What Bridgestone plans to do to combat supply chain challenges

What Bridgestone plans to do to combat supply chain challenges

The past couple of years has been an exercise in adapting to a new normal. And while that may never actually feel normal, there’s little else we can do but work with what we got. In 2021, that means dealing with supply challenges and bad news: That’s going to continue into 2022. It’s normal now.

The good news is your not alone. While you’re fleet has been fighting supply challenges and juggling shifting OEM order deliveries, so too have those same OEMs and suppliers. And also like you: They’re adapting to it to eke out more product. Take Bridgestone for example. During its Core Tire Business meeting held virtually last month, Scott Damon, chief operating offer for Bridgestone Americas, noted that the tire manufacturer is putting a strong focus on commercial tires in 2022.

Our sister publication, Tire Review, was on-hand to cover the virtual event and here’s what Damon had to say:

“Next year, we’ll increase TBR supply by an incremental 600,000 units, half of which are being imported. Domestically, we’re looking at ways we can engineer more flexibility into our manufacturing process, and this goes for our tire plants in both consumer and commercial.”

North America makes up 40% of Bridgestone’s overall truck, bus and radial (TBR) tire business. So getting more rolling black rubber into the market is just as important to them as it is to fleets where tire costs still jockey for the infamous position as the biggest expense.

Focusing on fleets

Commercial carriers are going to see a stronger focus from Bridgestone going forward according to Paolo Ferrari, the company’s president and CEO. Fleet management, specifically related to tires, is going to be a target for Bridgestone acquisitions in the near future.

Again, here’s Tire Review with comments from Ferrari:

“More and more, fleets are becoming a key part of an evolving ecosystem of connected vehicles and connected platforms. Fleets will be connected through a fleet management solutions platform, and I think our investments will be good for you guys participating in this ecosystem of platforms so that we all can connect more with our customers and serve them better.”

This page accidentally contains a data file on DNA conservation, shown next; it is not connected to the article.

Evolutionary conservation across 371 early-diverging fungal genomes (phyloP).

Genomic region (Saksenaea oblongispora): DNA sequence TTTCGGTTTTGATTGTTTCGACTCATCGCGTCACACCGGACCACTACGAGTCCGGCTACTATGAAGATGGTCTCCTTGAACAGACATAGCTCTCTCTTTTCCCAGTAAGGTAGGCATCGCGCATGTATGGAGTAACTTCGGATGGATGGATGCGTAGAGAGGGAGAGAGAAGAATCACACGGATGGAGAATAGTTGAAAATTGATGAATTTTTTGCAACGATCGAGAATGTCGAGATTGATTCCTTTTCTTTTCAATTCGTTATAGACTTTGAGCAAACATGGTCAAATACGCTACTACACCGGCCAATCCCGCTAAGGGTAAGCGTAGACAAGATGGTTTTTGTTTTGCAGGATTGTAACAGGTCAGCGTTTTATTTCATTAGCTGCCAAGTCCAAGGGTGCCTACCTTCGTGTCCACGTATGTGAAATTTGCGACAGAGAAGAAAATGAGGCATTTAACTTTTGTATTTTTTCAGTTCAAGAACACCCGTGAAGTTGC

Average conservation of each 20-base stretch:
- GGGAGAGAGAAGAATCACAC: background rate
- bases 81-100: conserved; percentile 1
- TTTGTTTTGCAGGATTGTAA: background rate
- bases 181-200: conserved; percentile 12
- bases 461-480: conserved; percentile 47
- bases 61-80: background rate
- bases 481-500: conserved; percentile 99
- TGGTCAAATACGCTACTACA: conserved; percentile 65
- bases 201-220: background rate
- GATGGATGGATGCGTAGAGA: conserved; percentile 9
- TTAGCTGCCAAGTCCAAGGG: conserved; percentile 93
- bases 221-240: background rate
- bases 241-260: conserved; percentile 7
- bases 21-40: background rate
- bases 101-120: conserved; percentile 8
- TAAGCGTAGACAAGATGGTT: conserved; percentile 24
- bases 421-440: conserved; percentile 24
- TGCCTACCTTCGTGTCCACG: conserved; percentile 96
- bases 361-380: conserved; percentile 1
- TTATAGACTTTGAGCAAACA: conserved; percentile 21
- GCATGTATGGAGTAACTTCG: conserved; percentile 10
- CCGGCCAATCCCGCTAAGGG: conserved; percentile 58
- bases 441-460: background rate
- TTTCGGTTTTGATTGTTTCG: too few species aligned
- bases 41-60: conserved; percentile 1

This becomes crystal clear when you take a look at the past year-plus of partnership and acquisition announcements that Bridgestone has released. Here are a few:

August 2021: Bridgestone, Einride partner on tires for electric autonomous trucks

June 2021: Bridgestone invests in autonomous long-haul trucking technology company

May 2021: Webfleet Solutions launches video telematics solution (Webfleet Solutions is a telematics provider that is part of Bridgestone.)

And the “probably should have seen this trend coming” Sept 2019: Bridgestone acquires TomTom’s digital fleet solutions business (For a $1-trillion-plus price tag.)

Ferrari pointed to Bridgestone’s latest telematics conquest: the acquisition of Azuga Holdings Inc. and the Azuga fleet management platform, bringing together a grand total of 6,000 fleet customers and 250,000 connected vehicles under Azuga and Bridgestone’s other connected platforms, allowing the company to collect data to manage the efficiency of fleets.

If your eyebrow just arched, it’s worth heading over to Tire Review to read Ferrari’s comments in totality.

Be sure to head over to Tire Review for the full story, and its extensive coverage of the Bridgestone meeting that spans all segments.

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